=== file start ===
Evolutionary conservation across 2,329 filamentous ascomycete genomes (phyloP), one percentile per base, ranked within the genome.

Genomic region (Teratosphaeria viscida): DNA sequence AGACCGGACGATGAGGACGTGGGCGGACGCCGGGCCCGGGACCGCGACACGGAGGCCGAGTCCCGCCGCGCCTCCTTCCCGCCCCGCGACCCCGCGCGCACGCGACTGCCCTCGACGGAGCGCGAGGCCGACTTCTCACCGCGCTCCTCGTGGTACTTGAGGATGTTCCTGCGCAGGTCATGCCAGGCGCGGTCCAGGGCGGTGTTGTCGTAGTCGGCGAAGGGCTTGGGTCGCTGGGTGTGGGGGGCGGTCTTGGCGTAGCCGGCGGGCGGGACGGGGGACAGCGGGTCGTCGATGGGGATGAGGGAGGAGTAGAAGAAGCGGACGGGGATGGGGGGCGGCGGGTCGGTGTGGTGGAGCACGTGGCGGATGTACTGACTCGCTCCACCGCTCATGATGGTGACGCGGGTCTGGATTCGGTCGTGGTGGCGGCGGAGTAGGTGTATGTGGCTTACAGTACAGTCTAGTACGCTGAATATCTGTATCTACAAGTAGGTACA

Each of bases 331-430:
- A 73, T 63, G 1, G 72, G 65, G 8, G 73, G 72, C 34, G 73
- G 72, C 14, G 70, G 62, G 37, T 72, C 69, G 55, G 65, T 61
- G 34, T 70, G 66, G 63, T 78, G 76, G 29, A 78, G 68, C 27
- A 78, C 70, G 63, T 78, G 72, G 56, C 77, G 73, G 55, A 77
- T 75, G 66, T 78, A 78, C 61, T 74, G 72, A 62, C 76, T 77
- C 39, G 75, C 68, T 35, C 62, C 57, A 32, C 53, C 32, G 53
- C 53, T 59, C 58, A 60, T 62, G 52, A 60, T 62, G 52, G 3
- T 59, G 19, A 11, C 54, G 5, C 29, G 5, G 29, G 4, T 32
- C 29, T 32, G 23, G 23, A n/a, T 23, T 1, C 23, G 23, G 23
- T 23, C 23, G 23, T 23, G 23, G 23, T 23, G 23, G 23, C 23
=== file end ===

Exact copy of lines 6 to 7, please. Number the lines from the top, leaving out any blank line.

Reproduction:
- G 34, T 70, G 66, G 63, T 78, G 76, G 29, A 78, G 68, C 27
- A 78, C 70, G 63, T 78, G 72, G 56, C 77, G 73, G 55, A 77